After 1994, when I found it increasingly difficult to perform duties as Senior DIG (Ranges) due to the prejudices entertained by the government, I informed the Inspector General of Police, W.B. Rajaguru, that I would like a change, preferably to a post which would enable me to administer the hospital as well. It was my desire to accept the challenge of raising it’s standards. The desired change in my duties came about in 1996. The IGP informed me of the government wished to shift me out of what I would describe as “territorial functions” which was my familiar terrain. He therefore thought it appropriate to assign the “Support Services” arm to me which included “inter alia”, the administration of the Police Hospital. I was extremely happy to accept this change, since I could then settle down to work without constraints and fetters which had earlier inhibited my work. Once the administration of the hospital came into my hands, Senior Superintendent of Police Lionel Gunatillake, was appointed Director of Welfare, following a proposal made by me to the IGP. Upon being appointed, Lionel figured actively and enthusiastically in the rapid transformation that was set in motion.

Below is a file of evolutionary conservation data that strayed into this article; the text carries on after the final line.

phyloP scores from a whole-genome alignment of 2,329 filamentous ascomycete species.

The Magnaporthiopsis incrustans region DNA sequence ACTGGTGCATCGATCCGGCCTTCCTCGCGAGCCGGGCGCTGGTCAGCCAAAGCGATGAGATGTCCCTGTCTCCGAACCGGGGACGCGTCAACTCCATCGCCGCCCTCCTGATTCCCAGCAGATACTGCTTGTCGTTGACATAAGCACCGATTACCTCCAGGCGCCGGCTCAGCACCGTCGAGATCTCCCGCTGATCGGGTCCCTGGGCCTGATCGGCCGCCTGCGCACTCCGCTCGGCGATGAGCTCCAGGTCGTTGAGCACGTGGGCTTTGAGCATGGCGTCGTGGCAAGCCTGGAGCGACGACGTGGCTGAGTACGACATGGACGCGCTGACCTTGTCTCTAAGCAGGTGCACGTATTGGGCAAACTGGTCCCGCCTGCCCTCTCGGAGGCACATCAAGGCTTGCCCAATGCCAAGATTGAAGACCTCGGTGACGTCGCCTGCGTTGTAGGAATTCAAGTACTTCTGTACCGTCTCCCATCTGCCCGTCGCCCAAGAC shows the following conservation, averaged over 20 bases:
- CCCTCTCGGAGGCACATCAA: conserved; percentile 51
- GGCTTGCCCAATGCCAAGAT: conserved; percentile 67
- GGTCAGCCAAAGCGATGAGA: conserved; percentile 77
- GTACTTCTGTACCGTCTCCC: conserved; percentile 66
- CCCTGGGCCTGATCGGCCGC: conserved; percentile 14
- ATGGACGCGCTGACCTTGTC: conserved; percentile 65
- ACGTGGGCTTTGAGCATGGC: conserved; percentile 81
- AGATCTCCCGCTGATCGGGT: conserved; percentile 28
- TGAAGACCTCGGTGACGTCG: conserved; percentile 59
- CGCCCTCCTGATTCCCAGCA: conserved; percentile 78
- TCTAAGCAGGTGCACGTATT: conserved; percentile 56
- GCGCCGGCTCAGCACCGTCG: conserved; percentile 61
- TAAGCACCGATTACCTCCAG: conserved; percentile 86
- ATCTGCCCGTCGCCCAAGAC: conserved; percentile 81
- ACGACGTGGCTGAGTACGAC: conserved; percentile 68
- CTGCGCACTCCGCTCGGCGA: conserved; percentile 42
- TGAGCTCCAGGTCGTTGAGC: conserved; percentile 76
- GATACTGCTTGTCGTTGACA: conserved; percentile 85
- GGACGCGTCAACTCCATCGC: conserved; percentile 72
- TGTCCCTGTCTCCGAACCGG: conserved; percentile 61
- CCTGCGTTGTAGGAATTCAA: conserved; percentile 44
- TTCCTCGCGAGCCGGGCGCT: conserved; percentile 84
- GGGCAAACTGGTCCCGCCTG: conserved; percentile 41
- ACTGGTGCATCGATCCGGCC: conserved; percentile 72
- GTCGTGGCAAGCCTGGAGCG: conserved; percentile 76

As a first step, I decided to request Dr. Reggie Perera, Director General of Health Services to post more medical officers to the hospital. At the time of my visit to him, I had not thought of plans for the Police Department to take full control of the hospital. Perhaps if Dr. Perera had looked at my request favourably, I may not have embarked on such a radical course of action, as took place later. The Director General assured me that he would post more doctors, but a few days later informed me that it was not possible to offer more medical officers since the Government Medical Officers Association (GMOA) was opposed to it, being disinclined to upgrade the hospital from the status of a rural hospital. I then realized how helpless we were in regard to our efforts to improve the quality of our own hospital.